[open-science] Making science more accountable and efficient

Peter Murray-Rust pm286 at cam.ac.uk
Sun Feb 13 09:43:22 UTC 2011

On Sat, Feb 12, 2011 at 7:56 PM, Sören Auer
<auer at informatik.uni-leipzig.de>wrote:

> Hi all,
> I just subscribed to the list, so please forgive me if you discussed a
> similar topic already earlier.
> I'm regularly doing reviews for journals and conferences in computer
> science and I notice, that still many papers describe approaches and/or
> systems, but the underlying software and data is not (publicly) available.
> From my point of view this substantially hinders reproducability,
> reusability, and peer-reviewing of scientific results and thus efficiency
> and accountability of science in general.

I think we woudl all agree this. For example Cameron Neylon is heading up a
new Open Access journal:

> I know there are the Panton Principles, but I think (although its good to
> have them) they are too strict to be applied in the general case for the
> following reasons:
> They are many people trying to develop approaches to "Open Science" where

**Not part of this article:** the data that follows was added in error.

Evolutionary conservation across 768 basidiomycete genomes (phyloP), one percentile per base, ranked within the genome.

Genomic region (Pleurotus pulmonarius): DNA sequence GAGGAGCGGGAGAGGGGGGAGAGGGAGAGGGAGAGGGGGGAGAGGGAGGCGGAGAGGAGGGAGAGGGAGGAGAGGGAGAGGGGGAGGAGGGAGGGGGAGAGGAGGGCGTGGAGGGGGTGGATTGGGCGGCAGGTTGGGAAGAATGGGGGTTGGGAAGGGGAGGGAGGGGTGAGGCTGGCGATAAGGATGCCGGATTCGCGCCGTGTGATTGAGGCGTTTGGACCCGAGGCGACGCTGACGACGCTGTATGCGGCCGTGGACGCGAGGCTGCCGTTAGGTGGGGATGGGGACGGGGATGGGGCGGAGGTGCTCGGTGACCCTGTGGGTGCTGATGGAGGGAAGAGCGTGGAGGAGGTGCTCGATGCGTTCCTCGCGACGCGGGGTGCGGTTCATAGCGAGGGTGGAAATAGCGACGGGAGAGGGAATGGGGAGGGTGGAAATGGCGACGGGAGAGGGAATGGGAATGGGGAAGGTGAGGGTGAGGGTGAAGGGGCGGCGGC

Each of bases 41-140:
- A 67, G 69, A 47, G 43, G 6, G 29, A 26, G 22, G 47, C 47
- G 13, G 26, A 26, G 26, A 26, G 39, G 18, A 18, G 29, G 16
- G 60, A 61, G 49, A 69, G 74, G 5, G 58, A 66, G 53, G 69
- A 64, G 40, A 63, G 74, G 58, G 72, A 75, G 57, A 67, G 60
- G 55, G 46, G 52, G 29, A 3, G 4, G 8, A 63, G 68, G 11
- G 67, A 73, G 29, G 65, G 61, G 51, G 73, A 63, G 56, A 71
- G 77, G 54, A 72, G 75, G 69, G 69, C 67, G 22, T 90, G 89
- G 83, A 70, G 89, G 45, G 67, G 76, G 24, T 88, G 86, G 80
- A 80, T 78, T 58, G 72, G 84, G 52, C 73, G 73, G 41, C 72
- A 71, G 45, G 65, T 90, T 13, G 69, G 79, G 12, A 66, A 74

the whole experiment (hypothesis, design, methodology, materials, data,
programs, artefacts, etc.) is available.

The reason for Panton was that the role of data was poorly formalised and we
felt that the process for making it Open could be formalised and
evangelised. In a sense this is already true for software - if it's Open
Source then it's available and the challenge is to persuade mor people to
make software Open Source - evangelism/advocacy rather than mechanics.

Processes are much more difficult to describe but I suspect that we shall
start to see efforts to define Open Scientific processes including
intrumentation, data capture, methodology and materials.


Peter Murray-Rust
Reader in Molecular Informatics
Unilever Centre, Dep. Of Chemistry
University of Cambridge
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